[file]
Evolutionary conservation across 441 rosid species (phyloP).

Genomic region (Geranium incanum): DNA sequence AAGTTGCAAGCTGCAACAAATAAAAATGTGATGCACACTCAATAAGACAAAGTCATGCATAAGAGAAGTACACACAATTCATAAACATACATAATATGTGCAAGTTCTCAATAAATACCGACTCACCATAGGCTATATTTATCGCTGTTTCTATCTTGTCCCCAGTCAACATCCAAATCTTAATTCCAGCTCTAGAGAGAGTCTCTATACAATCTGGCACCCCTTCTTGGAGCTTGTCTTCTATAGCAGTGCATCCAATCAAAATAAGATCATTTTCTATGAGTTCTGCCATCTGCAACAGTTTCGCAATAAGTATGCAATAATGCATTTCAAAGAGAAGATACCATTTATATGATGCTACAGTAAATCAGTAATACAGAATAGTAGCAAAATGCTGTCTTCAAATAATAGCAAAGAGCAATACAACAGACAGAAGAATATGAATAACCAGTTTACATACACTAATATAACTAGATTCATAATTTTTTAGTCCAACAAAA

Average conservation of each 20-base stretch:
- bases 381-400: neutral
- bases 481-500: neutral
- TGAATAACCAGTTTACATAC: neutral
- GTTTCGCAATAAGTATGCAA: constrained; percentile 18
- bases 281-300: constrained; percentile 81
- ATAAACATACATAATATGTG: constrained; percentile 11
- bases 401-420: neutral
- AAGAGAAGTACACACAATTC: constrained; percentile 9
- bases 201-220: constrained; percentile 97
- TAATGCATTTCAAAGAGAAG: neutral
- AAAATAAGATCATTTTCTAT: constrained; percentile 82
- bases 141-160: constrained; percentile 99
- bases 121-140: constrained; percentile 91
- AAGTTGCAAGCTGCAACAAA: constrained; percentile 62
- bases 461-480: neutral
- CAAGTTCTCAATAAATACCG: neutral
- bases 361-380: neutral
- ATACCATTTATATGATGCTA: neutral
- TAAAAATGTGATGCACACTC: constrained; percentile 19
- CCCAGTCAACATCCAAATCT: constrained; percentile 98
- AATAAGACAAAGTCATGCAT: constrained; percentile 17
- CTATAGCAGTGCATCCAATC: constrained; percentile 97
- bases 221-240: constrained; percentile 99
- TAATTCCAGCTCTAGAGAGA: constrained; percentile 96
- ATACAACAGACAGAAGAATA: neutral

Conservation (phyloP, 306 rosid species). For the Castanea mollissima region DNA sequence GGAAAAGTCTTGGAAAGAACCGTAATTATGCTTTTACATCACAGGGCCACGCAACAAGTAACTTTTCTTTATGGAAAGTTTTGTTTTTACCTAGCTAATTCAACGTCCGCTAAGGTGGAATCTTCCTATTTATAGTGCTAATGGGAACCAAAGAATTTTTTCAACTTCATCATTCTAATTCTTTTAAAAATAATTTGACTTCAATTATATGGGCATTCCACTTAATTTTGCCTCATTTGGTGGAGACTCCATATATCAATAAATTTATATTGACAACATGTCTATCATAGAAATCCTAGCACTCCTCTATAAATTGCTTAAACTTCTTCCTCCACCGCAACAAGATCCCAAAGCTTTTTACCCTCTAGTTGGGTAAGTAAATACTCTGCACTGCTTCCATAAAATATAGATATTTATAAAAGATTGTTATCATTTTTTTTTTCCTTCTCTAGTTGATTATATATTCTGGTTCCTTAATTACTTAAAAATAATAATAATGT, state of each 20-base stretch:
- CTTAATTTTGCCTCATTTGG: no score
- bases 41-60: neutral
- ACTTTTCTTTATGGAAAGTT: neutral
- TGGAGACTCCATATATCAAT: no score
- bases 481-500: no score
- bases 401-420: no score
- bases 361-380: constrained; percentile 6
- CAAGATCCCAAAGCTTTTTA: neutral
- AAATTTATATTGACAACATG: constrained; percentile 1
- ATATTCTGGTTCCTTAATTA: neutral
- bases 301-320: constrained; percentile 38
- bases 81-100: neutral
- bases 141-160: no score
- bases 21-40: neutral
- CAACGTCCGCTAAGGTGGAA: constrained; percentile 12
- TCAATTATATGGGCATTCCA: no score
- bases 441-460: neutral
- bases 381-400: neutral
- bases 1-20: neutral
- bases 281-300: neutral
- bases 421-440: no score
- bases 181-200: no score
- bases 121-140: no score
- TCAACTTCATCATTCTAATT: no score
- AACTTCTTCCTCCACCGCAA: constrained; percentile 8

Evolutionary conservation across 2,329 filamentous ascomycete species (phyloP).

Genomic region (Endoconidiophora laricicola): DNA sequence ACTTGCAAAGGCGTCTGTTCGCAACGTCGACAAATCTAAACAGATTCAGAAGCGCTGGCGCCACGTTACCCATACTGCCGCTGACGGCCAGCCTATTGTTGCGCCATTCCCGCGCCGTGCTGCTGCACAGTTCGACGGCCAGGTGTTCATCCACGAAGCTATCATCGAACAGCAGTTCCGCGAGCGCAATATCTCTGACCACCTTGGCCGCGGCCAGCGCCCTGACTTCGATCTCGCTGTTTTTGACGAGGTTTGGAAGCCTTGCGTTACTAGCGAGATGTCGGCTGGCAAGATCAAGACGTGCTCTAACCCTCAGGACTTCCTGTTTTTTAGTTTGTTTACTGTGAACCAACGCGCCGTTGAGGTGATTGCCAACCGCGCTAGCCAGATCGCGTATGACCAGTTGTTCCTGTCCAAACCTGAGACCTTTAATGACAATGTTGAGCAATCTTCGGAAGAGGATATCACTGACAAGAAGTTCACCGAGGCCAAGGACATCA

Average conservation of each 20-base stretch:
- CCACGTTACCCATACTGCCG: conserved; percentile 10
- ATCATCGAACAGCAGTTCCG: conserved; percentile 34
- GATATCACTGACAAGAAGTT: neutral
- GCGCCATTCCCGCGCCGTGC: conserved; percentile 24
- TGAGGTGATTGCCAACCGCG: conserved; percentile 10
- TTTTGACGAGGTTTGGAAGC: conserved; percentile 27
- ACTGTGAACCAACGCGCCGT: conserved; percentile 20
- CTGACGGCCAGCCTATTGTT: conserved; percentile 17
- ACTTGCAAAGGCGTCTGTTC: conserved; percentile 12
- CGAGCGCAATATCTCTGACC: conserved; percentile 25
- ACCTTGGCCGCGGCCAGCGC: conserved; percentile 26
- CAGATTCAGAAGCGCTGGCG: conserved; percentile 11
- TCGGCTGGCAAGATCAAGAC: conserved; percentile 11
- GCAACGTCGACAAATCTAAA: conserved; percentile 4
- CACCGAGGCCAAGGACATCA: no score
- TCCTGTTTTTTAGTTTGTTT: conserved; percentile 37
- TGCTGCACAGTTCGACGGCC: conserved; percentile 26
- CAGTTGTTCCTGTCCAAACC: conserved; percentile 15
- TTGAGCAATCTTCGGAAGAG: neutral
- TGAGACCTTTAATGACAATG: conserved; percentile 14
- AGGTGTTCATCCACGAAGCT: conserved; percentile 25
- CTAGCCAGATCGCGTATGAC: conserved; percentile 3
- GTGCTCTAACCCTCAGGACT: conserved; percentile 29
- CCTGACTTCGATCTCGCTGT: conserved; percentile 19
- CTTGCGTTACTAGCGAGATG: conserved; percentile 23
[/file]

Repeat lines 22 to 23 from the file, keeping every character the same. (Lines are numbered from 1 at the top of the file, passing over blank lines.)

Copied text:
- TAAAAATGTGATGCACACTC: constrained; percentile 19
- CCCAGTCAACATCCAAATCT: constrained; percentile 98